Tag Archives: evaluation

Reflecting on a New Challenge

I was honored by my colleagues to be inducted as the President of the National Academy of Education at a ceremony last Friday.  My wonderful family was at my side as I accepted this honor – and though I don’t get to tell them often enough, they deserve great thanks for their abiding support.

It will be a great pleasure to work with my GW colleagues, NAEd members and leaders, and other friends in the broad education research and policy community as we continue to advance the cause of improved education and increased opportunity. A challenge, no doubt, but one that I feel privileged to take on.

President Knapp (and Diane Knapp), as well as Provost Lerman (and Lori Lerman), were kind enough to attend the ceremony, as were a number of our senior leadership faculty and staff.  I’m grateful for President Knapp’s most generous introduction and welcome.  GW Trustee Titulola Williams-Davies and former trustee Bob Perry also joined us, and it was again a joy to see their enthusiasm for what’s happening in GSEHD.   And it was a special treat to have Undersecretary of Education Martha Kanter in our company.  Let me add my very special thanks to members of the GSEHD National Council who were present:  Laura Taddeucci Downs, Ericka Miller, Elizabeth Lodal, Kathy Manatt, Dorothy Moore, and Ed Vest continue to grace us with their wisdom and support.  My heartfelt thanks to all.

Following a memorable and moving introduction by my dear friend and mentor, Carl Kaestle (whom many of you will remember of course from his masterful “master class” earlier this year), I offered some reflections about the Academy, the world of education research and policy, and my hopes for the future.  As I contemplate this new role, I am glad to share a slightly edited version of my remarks from Friday’s induction ceremony.

October 29, 2013

[Abridged remarks from NAEd ceremony on October 25, 2013]
I have been thinking about the name of our organization.  Although I was an English major I am not really a big fan of deconstruction; but it is interesting to think about the words in our name, especially in the current policy environment.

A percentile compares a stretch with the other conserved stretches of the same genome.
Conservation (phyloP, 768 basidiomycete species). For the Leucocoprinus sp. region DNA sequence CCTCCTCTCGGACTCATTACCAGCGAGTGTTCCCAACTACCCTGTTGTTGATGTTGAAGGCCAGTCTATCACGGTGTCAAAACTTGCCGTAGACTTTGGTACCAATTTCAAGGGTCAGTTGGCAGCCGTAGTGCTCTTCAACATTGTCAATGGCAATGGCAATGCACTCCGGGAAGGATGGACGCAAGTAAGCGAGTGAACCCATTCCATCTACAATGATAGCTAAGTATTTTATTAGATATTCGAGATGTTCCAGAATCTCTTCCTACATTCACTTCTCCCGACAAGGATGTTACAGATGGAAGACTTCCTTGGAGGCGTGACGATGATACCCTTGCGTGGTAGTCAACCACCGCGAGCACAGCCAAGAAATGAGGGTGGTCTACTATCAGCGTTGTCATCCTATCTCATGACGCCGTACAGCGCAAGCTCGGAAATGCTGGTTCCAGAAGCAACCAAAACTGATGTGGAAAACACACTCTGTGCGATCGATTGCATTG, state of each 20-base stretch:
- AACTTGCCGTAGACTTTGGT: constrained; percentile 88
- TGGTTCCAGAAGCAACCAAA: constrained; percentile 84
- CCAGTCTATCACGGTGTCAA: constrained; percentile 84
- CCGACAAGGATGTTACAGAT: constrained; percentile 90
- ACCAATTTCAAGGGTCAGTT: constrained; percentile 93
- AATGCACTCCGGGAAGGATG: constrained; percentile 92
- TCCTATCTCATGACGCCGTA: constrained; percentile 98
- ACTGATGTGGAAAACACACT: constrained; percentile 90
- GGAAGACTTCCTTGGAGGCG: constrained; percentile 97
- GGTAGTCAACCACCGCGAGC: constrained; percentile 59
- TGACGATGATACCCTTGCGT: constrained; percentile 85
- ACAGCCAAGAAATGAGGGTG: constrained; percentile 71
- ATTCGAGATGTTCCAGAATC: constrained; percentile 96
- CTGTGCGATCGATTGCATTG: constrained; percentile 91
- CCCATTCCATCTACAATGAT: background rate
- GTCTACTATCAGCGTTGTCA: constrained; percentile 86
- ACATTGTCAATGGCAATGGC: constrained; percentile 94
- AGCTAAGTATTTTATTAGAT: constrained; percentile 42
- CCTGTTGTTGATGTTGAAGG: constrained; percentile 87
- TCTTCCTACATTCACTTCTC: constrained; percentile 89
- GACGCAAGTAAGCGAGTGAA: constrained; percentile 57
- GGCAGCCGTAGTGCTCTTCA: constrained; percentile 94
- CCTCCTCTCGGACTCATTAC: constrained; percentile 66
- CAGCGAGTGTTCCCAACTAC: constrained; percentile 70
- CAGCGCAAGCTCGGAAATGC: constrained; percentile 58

The word “national” evokes, for some people, and maybe for more people today than in previous times, an anxiety about the excesses of federal involvement in those sacred rights of states and localities and individuals to keep doing their own thing.  It’s gotten to the point where one wonders, listening to the shrill rhetoric, if anyone was in class on the day when the principles of individual choice and social well-being were taught.  What can we do to remind ourselves that education is essentially a “public good?”

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Bringing Teacher Rights Into Question

With increasing evidence about the importance of teacher quality as a correlate of student learning, it is not surprising that there is concern about the ways teachers are evaluated. Some researchers and policy analysts argue that teacher-evaluation systems across the country are inconsistent and often poorly conceived and implemented. Perhaps most significantly, there is seemingly little awareness surrounding the consequences of an evaluation process that holds the potential to unfairly dismiss a qualified educator. What rights — if any — do teachers have to stand up to unsound teacher evaluation systems?

In collaboration with Dr. W. James Popham (professor emeritus at the University of Calfornia, Los Angeles) GSEHD’s Dr. Marguerita K. Desander offers an enlightening examination of this issue in the Education Week commentary “Unfairly Fired Teachers Deserve Court Protection.” I encourage you to read the full commentary here.

For related reading, a recent series of reports by GSEHD’s Center on Education Policy offers detailed information regarding states’ efforts to implement new Common Core standards, as well as states’ efforts to prepare teachers and principals for Common Core standards.

Let me also note that on October 25 the National Academy of Education will release a report on the current and future of teacher preparation program evaluation. Watch this space for more details about a public seminar, which we will host here at GW.

Welcome to academic year 2013-14!

September 24, 2013

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Proceed with Caution: New Report Falls Short in Complex Task of Evaluating Teacher Education

A report by the National Council for Teacher Quality (NCTQ), released today, raises questions and offers judgments about selected teacher education programs in the US.  Although perhaps intended as a tool to guide program improvement and, ultimately, the quality of teaching in the nation’s elementary and secondary schools, the report is deeply flawed and its findings need to be viewed with caution.